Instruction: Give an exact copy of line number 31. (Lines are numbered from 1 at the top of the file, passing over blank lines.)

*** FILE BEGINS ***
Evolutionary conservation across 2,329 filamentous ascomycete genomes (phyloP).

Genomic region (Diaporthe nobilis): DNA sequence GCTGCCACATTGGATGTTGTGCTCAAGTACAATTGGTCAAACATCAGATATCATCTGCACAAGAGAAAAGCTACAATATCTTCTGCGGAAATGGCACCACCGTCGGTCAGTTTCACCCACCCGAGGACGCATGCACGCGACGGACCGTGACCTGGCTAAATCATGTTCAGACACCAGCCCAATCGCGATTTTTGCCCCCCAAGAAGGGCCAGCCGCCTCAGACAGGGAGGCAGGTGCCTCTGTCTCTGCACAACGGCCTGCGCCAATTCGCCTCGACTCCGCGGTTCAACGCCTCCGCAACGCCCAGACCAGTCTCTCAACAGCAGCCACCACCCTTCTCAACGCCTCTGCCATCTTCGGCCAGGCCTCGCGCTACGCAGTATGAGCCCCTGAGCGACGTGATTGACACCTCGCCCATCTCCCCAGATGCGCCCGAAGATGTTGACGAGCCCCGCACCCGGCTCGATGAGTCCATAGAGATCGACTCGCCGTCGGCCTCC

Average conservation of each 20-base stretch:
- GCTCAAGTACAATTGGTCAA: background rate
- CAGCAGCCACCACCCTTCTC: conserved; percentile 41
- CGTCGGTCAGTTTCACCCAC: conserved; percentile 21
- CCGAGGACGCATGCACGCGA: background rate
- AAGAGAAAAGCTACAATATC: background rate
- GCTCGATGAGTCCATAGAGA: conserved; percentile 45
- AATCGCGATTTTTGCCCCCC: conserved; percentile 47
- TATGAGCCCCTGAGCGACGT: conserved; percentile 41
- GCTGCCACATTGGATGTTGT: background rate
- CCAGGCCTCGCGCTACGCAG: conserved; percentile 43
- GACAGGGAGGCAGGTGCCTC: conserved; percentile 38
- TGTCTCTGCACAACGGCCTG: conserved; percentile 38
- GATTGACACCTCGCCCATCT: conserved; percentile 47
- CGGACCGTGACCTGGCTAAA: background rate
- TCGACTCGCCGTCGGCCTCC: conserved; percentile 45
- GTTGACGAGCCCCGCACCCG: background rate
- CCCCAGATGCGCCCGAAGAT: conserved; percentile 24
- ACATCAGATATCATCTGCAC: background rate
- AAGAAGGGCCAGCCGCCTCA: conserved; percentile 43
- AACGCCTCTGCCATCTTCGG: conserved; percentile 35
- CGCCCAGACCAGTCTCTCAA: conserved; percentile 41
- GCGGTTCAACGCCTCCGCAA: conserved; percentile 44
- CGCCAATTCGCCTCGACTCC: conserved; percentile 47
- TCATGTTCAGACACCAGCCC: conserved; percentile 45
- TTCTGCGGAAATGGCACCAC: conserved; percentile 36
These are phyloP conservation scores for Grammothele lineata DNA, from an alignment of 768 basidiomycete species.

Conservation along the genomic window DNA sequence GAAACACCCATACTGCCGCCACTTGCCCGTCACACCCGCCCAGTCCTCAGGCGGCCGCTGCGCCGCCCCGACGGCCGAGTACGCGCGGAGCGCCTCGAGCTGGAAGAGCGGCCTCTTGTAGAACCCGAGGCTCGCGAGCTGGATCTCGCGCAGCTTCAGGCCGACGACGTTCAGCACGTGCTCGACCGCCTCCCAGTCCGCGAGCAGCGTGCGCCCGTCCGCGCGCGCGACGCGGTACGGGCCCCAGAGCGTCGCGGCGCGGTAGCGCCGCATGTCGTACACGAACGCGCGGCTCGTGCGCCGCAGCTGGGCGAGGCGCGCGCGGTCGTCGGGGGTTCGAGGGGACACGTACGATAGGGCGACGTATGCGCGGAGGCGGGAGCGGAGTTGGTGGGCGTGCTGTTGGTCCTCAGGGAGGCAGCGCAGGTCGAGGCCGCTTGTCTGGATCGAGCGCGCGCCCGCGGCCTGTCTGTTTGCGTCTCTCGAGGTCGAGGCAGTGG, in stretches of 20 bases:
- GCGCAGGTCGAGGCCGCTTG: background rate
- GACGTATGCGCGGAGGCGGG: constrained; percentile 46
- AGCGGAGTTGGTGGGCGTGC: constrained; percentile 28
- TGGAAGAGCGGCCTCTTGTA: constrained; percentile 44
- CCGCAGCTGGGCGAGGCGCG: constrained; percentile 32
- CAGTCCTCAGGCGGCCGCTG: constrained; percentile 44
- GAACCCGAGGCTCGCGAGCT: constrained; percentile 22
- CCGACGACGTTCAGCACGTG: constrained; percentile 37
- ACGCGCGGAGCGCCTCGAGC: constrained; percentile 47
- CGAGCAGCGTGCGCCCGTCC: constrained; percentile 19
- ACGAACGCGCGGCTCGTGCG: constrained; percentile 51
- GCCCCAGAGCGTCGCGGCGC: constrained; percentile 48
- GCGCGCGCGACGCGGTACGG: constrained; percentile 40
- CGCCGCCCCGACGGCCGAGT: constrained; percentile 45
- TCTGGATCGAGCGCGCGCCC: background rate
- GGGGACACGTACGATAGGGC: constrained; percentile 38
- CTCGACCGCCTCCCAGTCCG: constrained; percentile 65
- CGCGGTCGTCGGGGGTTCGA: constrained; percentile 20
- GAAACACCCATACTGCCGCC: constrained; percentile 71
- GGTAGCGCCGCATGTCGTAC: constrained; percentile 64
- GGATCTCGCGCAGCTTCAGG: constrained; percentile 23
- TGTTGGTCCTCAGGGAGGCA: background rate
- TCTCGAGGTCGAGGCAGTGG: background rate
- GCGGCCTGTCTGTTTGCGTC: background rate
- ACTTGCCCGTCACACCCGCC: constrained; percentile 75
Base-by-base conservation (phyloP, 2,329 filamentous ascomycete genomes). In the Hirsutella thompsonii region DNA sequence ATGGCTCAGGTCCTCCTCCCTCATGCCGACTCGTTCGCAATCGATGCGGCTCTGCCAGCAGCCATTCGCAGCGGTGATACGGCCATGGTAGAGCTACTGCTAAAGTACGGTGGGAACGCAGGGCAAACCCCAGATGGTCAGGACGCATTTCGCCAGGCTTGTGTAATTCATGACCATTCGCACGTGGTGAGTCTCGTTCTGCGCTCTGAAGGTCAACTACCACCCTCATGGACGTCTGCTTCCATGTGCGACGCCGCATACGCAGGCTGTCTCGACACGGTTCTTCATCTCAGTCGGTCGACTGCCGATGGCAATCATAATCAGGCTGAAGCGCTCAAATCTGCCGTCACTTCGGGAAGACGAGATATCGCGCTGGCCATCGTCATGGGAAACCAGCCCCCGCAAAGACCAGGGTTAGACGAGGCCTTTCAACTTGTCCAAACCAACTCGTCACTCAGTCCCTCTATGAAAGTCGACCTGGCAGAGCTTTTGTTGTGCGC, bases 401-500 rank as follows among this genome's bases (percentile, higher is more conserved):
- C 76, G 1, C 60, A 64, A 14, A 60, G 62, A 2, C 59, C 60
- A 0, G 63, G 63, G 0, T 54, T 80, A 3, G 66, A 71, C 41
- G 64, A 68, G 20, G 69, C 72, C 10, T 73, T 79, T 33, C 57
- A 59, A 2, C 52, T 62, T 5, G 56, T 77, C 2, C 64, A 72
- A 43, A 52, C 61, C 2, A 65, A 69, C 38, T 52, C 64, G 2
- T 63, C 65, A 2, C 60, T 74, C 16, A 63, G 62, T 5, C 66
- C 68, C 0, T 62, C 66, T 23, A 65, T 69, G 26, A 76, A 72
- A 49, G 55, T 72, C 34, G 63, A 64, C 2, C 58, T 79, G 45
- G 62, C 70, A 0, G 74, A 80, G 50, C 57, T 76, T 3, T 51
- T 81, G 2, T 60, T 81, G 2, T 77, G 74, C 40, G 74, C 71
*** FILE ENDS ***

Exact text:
- GCGCAGGTCGAGGCCGCTTG: background rate